WWF Uganda | WWF

WWF Uganda

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In Uganda, the mountain gorilla is only in Bwindi Impenetrable and Mgahinga National Parks and along the borders shared by the Democratic Republic of Congo (DRC) and Rwanda
© naturepl.com / Andy Rouse / WWF

Conserving Uganda's rich biodiversity for people and nature

WWF has been active in Uganda since 1992, a country rich in biodiversity with more than half of Africa’s bird species and 345 mammal species, including the chimpanzee and around 50% of the estimated 880 global population of the critically endangered mountain gorilla.
With over 80% of Uganda’s population dependent on farming and 90% on fuelwood or charcoal for cooking and heating, WWF is prioritising the use of renewable energy. More sustainable energy solutions can take major pressure off natural forests which are critical habitats for great apes and other species. 

As part of the vision to achieve a 100% renewable energy future in Uganda by 2050, WWF is promoting increased access to renewable energy, especially in areas important for conservation where forest protection is crucial.  An EU-funded project is helping install renewable energy in three districts within the Albertine Rift ecoregion, to benefit about 17,000 households, 2,00 small businesses and 50 schools and health centres. 

Uganda is one of six countries sharing the Albertine Rift. This WWF conservation priority region includes the Great Lakes of Central Africa, from Lake Albert to Lake Tanganyika, stretching over 1,000 km. The region is characterized by mountains and valleys, with forests at altitudes ranging from 900m to 4,000m. This is an area of exceptional diversity and endemism, containing many species threatened with extinction. Over 50% of birds, 39% of mammals, 19% of amphibians, and 14% of reptiles and plants found in mainland Africa occur here. Most famous, and also economically important for tourism, is the mountain gorilla, remaining in only a small number of protected areas on the borders shared by the Democratic Republic of Congo (DRC), Rwanda and Uganda, including Bwindi Impenetrable and Mgahinga Gorilla national parks. WWF has worked in partnership with the International Gorilla Conservation Programme (IGCP) in the three countries for many years.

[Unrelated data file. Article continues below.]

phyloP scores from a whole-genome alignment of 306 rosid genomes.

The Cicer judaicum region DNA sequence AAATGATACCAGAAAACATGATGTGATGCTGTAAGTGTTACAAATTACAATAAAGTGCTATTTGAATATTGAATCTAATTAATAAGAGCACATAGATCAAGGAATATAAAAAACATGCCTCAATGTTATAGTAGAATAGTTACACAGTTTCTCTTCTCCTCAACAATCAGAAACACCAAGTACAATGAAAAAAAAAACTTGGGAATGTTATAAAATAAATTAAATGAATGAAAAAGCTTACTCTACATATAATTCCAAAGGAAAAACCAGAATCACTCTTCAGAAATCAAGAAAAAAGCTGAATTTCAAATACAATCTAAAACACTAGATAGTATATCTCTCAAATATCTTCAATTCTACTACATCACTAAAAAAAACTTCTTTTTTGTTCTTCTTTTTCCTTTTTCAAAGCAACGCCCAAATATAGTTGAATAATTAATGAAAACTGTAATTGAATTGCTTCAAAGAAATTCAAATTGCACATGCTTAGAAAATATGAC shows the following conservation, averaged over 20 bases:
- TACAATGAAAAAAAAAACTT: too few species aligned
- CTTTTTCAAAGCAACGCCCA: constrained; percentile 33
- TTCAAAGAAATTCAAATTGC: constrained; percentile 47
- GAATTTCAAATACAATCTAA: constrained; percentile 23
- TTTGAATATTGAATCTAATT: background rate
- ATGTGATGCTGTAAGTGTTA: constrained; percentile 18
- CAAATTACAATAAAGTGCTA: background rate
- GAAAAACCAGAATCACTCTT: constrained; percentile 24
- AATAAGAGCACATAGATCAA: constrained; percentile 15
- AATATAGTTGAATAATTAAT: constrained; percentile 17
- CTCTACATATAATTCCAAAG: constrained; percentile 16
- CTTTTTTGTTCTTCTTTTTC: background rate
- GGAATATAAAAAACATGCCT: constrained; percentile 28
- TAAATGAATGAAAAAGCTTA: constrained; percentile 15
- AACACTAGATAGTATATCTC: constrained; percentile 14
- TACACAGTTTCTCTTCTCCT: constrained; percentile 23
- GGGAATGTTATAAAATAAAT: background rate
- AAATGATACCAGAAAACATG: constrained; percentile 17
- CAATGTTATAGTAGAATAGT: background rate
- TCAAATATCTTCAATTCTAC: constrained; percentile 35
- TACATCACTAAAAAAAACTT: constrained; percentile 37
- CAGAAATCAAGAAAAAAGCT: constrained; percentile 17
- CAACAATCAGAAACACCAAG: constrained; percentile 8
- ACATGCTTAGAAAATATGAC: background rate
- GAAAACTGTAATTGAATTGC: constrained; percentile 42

WWF is supporting the improvement of livelihoods for communities living adjacent to these important protected areas to conserve the remaining natural forest habitats, which are critical contributions to ensure the future survival of Africa’s great apes.

About WWF Uganda

WWF started work in Uganda in 1992 as a project coordination office, and in 2009 it evolved into the Uganda Country Office (UCO). Read more...

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